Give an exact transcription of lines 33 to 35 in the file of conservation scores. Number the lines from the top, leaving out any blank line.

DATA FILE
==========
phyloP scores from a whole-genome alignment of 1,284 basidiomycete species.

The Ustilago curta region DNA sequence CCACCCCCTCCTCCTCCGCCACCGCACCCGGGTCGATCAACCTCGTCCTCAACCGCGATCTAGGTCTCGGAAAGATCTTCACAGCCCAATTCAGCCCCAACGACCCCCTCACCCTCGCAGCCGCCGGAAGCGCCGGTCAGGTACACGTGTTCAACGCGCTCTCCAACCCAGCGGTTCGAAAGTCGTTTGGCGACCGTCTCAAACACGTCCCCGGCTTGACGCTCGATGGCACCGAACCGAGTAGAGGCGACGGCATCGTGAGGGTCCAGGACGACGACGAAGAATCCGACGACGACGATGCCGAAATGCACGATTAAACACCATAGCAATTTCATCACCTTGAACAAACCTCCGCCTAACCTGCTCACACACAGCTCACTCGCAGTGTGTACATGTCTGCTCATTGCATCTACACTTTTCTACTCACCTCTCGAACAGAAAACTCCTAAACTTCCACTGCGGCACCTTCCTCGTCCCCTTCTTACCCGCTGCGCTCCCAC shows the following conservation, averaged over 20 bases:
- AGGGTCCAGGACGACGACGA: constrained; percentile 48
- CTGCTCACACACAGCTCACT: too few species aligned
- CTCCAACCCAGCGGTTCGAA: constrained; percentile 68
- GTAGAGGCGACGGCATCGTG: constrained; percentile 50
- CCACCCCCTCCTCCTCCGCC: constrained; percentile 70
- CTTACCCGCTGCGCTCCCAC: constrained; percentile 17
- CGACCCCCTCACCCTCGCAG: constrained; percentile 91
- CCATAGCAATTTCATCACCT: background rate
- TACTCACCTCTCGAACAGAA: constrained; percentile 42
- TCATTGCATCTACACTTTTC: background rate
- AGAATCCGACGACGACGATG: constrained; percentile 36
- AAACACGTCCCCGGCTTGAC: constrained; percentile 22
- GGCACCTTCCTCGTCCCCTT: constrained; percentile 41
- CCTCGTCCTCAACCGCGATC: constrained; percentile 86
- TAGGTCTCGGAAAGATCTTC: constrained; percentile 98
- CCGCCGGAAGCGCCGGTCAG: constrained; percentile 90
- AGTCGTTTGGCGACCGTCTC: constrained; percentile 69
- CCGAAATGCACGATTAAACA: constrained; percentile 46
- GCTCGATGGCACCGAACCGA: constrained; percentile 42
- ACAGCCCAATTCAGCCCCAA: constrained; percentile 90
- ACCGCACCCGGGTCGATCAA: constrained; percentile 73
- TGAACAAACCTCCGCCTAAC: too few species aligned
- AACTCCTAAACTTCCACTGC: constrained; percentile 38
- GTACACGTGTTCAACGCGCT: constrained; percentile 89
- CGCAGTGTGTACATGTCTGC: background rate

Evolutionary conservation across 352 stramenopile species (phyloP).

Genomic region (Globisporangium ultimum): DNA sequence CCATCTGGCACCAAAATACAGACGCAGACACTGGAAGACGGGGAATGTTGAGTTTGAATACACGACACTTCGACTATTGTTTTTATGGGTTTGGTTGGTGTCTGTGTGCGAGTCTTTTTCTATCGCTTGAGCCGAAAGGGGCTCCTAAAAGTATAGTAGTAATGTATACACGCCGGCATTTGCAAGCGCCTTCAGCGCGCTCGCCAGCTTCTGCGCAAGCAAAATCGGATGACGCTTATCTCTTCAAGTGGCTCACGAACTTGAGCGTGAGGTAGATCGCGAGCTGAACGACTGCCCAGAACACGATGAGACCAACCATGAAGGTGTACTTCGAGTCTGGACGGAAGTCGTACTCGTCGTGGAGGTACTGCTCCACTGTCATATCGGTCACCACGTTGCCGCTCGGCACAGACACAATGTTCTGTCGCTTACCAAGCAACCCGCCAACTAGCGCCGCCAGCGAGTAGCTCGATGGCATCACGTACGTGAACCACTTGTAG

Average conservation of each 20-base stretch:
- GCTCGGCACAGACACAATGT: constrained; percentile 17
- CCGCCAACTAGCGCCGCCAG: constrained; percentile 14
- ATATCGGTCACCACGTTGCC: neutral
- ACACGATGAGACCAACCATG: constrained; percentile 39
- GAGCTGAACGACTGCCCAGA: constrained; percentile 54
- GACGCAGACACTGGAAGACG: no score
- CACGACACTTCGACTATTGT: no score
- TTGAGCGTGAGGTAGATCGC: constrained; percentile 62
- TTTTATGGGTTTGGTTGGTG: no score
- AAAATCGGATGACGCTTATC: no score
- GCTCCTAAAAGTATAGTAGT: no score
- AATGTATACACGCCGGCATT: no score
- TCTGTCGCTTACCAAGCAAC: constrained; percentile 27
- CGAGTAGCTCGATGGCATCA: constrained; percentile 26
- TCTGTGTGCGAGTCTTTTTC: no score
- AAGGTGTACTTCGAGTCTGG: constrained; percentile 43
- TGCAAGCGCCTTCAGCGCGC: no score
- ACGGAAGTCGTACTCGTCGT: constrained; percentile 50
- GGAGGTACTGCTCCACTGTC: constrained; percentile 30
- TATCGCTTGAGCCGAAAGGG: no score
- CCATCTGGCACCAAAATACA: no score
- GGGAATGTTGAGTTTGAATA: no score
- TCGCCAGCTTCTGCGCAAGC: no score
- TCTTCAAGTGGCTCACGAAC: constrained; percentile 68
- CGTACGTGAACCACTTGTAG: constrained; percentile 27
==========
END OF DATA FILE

- ATATCGGTCACCACGTTGCC: neutral
- ACACGATGAGACCAACCATG: constrained; percentile 39
- GAGCTGAACGACTGCCCAGA: constrained; percentile 54